According to the study, the patches had thin and shorter hair while thick terminal hair was found at the borders of the patches.
The researchers concluded that EMF radiations emitted from mobile phones during frequent calls caused the breakage of single-strand DNA and altered hormonal regulation.
They also found that antioxidants, vitamins, and minerals can help the recovery of damaged cells. However, they stated that it would take several months, even years, for the hair thickness and scalp health to get back to their initial situation.
One of the obvious remedies is to limit the usage of mobile phones, especially for calling since this activity increases the proximity of the phone to the scalp. Or use an anti-radiation cell phone case that will stop the radiation.
Does All Radiation Therapy Cause Hair Loss
Radiation therapy will generally cause hair loss to the body part that is being treated. For example, if your arm were treated with radiation, you may lose any hair on your arm, but the hair on your head would not be affected. The degree of hair loss will depend on several factors, including the size of the area being treated and the total dose of radiation being given. Hair loss is greatest within the treatment field, but may also occur in the area where the radiation beam exits the body.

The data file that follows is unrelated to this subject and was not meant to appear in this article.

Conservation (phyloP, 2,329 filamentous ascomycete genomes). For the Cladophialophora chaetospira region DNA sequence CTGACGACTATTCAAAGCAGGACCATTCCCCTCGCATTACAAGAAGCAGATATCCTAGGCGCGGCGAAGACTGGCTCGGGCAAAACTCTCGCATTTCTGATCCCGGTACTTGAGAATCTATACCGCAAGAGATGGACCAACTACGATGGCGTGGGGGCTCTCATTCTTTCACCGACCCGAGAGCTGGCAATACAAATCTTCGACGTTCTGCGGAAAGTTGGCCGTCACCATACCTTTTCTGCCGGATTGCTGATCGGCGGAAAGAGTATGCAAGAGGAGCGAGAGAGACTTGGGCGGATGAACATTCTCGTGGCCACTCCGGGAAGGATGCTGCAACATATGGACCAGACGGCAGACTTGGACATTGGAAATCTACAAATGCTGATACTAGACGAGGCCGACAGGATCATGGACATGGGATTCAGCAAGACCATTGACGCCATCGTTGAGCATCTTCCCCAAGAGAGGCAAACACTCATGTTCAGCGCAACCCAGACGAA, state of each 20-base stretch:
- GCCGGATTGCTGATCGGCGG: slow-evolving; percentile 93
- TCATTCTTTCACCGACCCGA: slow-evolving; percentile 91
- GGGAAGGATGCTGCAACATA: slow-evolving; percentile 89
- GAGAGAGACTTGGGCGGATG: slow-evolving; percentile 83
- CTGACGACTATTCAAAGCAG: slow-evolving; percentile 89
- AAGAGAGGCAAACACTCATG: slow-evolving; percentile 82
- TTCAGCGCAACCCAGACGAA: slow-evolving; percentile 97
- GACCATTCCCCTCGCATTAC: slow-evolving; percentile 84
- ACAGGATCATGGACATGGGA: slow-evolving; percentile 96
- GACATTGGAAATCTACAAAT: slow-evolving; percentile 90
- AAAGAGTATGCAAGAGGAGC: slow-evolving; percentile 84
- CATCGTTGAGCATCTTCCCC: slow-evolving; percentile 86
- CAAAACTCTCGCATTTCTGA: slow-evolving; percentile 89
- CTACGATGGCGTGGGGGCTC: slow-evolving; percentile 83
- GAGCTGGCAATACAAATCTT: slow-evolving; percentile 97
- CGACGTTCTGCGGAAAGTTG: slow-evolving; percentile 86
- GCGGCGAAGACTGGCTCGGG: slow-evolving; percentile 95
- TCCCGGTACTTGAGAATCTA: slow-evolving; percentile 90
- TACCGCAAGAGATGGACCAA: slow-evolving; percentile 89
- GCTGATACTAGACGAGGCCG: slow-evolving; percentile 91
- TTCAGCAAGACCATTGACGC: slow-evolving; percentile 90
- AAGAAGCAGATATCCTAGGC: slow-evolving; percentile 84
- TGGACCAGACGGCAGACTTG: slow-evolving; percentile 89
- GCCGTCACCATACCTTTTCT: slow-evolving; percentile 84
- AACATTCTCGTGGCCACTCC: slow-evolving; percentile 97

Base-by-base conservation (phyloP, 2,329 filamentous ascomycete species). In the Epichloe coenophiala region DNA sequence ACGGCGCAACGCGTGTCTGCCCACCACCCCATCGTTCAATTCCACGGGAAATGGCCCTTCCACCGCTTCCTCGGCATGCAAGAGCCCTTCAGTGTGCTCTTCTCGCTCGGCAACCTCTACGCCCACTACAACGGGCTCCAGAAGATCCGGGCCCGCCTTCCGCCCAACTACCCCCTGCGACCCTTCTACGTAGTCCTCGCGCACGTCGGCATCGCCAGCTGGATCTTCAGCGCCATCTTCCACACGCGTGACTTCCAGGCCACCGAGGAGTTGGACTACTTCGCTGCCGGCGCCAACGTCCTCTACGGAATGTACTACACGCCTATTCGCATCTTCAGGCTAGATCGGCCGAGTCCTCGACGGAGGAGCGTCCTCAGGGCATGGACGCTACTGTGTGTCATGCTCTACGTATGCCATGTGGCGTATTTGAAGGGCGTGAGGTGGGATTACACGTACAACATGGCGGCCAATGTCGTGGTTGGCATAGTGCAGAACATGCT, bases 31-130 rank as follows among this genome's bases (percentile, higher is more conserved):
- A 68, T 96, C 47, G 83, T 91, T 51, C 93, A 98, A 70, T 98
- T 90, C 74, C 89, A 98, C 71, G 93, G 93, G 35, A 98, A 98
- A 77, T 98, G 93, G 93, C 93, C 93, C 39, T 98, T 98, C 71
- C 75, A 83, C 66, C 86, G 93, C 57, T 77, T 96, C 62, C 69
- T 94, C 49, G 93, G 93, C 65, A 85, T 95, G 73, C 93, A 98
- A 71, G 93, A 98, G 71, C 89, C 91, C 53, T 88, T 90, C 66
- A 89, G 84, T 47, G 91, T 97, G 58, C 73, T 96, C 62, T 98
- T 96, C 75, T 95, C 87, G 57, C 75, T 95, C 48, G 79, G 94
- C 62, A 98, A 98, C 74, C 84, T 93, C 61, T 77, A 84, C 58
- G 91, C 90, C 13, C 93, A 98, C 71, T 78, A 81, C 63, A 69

Chemotherapy drugs also can cause hair loss. If you are also receiving chemotherapy, you should discuss whether or not the medications you are receiving may cause hair loss. When hair loss is caused by chemotherapy, it will include all the hair on your body . Learn more about hair loss caused by chemotherapy.
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Coping With Hair Loss: Tips For Families
Hair loss can be one of the most upsetting side effects of cancer treatment. Hair loss is a visible reminder of being sick. For children and teens trying to be normal and fit in with their peers, this can have a big impact on well-being and quality of life. The care team, including child life specialists, social workers, and psychologists, can help prepare families and provide resources. It can also help to hear from other families about their experiences.
Is The Hair Loss Permanent
Hair loss caused by radiation therapy may be temporary or permanent. At lower doses, hair loss is often temporary, but at higher doses, hair loss can be permanent. Your provider can discuss whether the hair loss is expected to be temporary or permanent, based on the planned dose of radiation. Each patient’s situation is unique, however, and it is not possible to guarantee regrowth of hair even at lower doses of radiation therapy. Hair loss caused by chemotherapy is often temporary.
When regrowth occurs, there may be changes in texture and color. It is common for hair to grow back curlier than it was however, a change of color is less common.